A Saudi-led consortium has completed their takeover of Newcastle United, bringing Mike Ashley’s 14-year ownership of the club to an end and which brought jubilant scenes from St James’ Park, as Toon supporters began to dream about the club’s future for the first time, even though had been people who were not satisfied with the move, but their concerns hardly matter to the joy of the fans.
The man believed to be behind the Saudi Public Investment Fund is the Crown Prince of Saudi Arabia, the 36-year-old Mohammed bin Salman, although the Premier League were keen to make clear that he will not be the person in charge of making decisions at Newcastle.
Nevertheless, Bin Salman’s name will no doubt continue to be linked with that of Newcastle, so some Toon supporters will be wondering just how much money he has.
The collective wealth of the Saudi Public Investment Fund (PIF) is 320 billion pounds, but Bin Salman’s individual net worth is believed to be around 13 billion pounds.
While this is just behind the net worth of 17 billion pounds that Manchester City owner Sheikh Mansour has, Bin Salman effectively have the riches of the Saudi Arabian royal family behind him, which have a net worth of a whopping 1.3 trillion pounds.
In this instance, Manchester City’s owners fall short of Newcastle’s new proprietors, as the Abu Dhabi royal family has a net worth of 500 billion pounds.
Whether the Saudi Prince would have his influence at St James Park remains a moot question, but certainly Newcastle United has some influential and experienced people and companies around to run the show.
Saudi Public Investment Fund (PIF)
This is the sovereign wealth fund of Saudi Arabia and one of the largest in the world.
Valued at around £315bn, it is tasked with investing funds raised from the sale of oil on behalf of the government.
The takeover was confirmed by the Premier League after it said it had received “legally binding assurances” that the Saudi state would not control the football club, one of the main stumbling blocks to a deal.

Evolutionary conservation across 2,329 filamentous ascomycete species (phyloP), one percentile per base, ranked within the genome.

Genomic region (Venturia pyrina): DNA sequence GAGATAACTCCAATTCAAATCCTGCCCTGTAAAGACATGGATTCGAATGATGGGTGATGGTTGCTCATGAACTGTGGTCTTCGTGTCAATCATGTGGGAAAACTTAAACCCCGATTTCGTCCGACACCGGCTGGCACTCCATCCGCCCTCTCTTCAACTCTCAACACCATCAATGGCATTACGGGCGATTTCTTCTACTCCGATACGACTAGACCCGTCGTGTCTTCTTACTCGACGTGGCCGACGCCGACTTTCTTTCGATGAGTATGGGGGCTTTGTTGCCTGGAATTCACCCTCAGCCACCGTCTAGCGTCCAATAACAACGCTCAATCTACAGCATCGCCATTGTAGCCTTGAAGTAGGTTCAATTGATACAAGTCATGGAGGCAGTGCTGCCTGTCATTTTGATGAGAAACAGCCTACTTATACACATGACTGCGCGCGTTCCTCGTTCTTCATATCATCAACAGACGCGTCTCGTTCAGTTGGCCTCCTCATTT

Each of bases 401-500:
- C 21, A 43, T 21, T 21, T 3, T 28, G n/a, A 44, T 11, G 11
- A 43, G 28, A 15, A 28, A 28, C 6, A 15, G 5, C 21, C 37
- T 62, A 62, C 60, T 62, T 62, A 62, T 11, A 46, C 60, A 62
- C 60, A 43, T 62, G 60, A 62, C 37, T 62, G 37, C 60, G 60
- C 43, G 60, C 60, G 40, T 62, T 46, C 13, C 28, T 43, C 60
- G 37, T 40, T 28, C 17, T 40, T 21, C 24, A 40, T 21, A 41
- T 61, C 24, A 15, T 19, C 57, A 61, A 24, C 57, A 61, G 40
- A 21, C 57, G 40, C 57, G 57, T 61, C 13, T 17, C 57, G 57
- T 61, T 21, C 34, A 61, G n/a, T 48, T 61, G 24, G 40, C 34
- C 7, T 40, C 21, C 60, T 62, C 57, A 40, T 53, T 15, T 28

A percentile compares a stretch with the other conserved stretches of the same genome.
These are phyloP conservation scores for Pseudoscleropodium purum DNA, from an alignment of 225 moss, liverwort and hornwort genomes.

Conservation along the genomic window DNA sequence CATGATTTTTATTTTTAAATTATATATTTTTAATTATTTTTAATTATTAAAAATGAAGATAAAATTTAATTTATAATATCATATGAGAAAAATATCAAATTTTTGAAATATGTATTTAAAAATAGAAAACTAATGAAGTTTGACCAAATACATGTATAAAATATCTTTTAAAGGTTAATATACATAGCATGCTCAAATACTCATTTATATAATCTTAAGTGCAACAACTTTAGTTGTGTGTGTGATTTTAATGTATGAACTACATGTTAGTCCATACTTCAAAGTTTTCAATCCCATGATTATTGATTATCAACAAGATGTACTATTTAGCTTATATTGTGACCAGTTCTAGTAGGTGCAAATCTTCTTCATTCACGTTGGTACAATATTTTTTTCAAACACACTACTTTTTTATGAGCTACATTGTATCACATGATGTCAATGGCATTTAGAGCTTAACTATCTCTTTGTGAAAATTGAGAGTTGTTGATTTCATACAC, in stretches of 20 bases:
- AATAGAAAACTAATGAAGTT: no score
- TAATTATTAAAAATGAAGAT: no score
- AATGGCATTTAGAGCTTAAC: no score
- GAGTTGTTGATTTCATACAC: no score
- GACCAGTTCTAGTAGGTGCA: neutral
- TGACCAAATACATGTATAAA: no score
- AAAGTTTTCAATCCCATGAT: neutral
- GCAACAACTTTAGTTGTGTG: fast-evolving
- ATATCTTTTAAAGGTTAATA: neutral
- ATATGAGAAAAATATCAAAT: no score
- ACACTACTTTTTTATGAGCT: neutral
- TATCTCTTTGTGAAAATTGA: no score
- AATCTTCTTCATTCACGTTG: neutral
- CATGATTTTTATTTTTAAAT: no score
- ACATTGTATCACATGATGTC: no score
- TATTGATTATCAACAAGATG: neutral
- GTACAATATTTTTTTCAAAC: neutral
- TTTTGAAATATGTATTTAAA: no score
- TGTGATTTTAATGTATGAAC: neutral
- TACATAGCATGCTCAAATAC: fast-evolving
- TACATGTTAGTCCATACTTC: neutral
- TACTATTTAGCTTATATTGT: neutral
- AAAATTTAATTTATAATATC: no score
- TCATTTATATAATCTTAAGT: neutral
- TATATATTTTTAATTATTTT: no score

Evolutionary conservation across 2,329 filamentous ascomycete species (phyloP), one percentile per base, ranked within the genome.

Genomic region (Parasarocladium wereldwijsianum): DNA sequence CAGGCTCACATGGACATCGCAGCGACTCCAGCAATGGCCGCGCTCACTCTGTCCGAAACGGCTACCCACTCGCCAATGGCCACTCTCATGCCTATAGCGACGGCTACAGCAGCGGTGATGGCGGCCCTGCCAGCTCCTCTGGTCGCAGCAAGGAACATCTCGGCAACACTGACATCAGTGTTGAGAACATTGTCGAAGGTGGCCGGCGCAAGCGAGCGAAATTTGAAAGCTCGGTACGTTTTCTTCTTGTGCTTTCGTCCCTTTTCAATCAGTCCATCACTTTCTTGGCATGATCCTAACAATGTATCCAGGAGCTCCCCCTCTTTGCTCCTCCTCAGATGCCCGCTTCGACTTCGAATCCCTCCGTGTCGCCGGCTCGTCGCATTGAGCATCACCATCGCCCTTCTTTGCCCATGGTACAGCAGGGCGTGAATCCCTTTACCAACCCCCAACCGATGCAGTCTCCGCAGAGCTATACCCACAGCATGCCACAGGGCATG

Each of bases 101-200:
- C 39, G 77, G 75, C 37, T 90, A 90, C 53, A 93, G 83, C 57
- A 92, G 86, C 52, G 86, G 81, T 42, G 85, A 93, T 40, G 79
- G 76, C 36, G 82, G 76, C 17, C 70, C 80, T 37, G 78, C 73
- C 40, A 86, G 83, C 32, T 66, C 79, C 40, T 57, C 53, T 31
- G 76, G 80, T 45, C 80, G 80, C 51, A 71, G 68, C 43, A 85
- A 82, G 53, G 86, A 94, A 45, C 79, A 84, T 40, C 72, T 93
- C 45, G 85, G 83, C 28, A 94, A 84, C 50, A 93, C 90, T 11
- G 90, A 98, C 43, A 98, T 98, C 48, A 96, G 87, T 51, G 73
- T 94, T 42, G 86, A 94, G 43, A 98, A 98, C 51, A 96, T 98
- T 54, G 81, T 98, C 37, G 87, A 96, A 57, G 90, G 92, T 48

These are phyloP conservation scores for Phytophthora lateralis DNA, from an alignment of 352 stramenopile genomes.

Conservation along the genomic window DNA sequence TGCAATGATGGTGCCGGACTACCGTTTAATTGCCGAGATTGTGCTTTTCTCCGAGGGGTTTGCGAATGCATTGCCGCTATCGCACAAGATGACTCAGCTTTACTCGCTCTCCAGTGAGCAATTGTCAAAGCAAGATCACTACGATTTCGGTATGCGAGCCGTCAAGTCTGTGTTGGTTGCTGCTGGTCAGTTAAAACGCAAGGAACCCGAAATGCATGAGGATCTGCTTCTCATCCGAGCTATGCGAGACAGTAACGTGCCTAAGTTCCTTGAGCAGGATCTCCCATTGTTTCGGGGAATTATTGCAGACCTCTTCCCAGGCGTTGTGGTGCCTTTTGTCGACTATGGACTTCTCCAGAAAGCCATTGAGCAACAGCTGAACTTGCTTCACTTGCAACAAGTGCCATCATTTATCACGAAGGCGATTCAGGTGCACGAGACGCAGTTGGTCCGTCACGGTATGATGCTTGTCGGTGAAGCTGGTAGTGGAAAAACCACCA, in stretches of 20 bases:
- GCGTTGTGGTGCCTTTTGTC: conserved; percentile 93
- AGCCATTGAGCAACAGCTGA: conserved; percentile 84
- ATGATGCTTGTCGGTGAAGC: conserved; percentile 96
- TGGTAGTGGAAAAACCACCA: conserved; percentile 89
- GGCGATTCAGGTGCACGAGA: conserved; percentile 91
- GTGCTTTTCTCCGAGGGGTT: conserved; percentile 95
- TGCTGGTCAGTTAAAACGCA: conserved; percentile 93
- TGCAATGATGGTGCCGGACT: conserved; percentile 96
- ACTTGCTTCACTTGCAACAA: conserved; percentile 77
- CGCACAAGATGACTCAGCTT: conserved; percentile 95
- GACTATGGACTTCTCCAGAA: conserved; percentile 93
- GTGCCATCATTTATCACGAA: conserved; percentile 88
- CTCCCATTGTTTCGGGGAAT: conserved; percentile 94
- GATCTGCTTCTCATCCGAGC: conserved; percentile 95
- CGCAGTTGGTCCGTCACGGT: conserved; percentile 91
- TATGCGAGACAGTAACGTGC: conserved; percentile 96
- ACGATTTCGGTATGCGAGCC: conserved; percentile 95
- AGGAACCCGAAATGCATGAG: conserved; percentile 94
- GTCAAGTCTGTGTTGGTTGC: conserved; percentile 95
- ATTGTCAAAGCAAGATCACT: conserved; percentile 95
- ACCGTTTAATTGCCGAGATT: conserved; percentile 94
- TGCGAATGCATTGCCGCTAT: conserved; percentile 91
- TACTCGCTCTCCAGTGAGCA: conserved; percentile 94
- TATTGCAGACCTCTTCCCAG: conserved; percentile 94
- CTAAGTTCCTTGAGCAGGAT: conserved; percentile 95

This is despite the closeness of the fund to the Saudi regime, which has faced criticism over its human rights record.
The PIF says on its own website that it – acts as the Kingdom’s main investment arm to deliver a strategy focused on achieving attractive financial returns and long-term value for Saudi Arabia.
Its governor, Yasir Al-Rumayyan, will act as Newcastle’s non-executive chairman.
PIF is also chaired by Saudi’s de facto ruler Crown Prince Mohammed bin Salman, who was linked to the gruesome 2018 murder of exiled journalist Jamal Khashoggi, although he has denied any involvement.
While some people are concerned over the involvement of Saudi Arabia’s Crown Prince Mohammed bin Salman – because of Saudi Arabia’s record on human rights – what some people might not realize is that they probably use products backed by PIF all the time.
Disney, Uber, Facebook and Starbucks are just some of the companies to have received hundreds of millions of pounds from PIF.
The PIF now owns an 80 per cent share of Newcastle – and they are worth an eye-watering £700bn.
The golf-obsessed former banker ranks as one of the most influential figures in Saudi Arabia beyond the royal family and will, as non-executive chairman, be the key Saudi figure in Newcastle’s boardroom.
Rumayyan was the choice of Crown Prince Mohammed bin Salman (MBS) to run the country’s Public Investment Fund (PIF). Six years ago he swapped life as an investment banker for a role that involves implementing Saudi Vision 2030, a modernisation initiative intended to wean the kingdom off its traditional dependency on oil revenues by diversifying into spheres including tourism and, now, Premier League football.
It is thought unlikely Rumayyan will relocate to Newcastle. He will delegate the day-to-day running of the club while making occasional visits. Considering his roles include governing PIF, chairing Saudi Aramaco, the state oil company, and serving on company boards including those of Uber and a Japanese bank, the appointment of a hands-on, Tyneside-based chief executive seems imperative.
The Harvard Business School graduate’s existing commitments have seen him resort to a golf simulator to protect a 12 handicap. PIF has already invested in Britain through Babylon Healthcare, which is helping develop artificial intelligence for use in the NHS.
PCP Capital Partners
The “boutique international private equity firm” was founded in 2005 by Yorkshire-born financier Amanda Staveley, with offices in London, Abu Dhabi and Dubai.
It is also co-led with Managing Partner Mehrdad Ghodoussi and the firm has offices in London, as well as in the UAE.
The company has a strong investment record, serving as trusted partners to private and institutional investors, whilst financing UK assets over the last 15 years in off-market transactions.
PCP has a successful history in football and understands the sector having played a key role in the acquisition of Manchester City after Sheik Mansour brought the club.
Staveley also attempted on two occasions to buy a stake in Newcastle but has now finally managed to help get the deal over the line and is also going to take a seat on the board, becoming a director.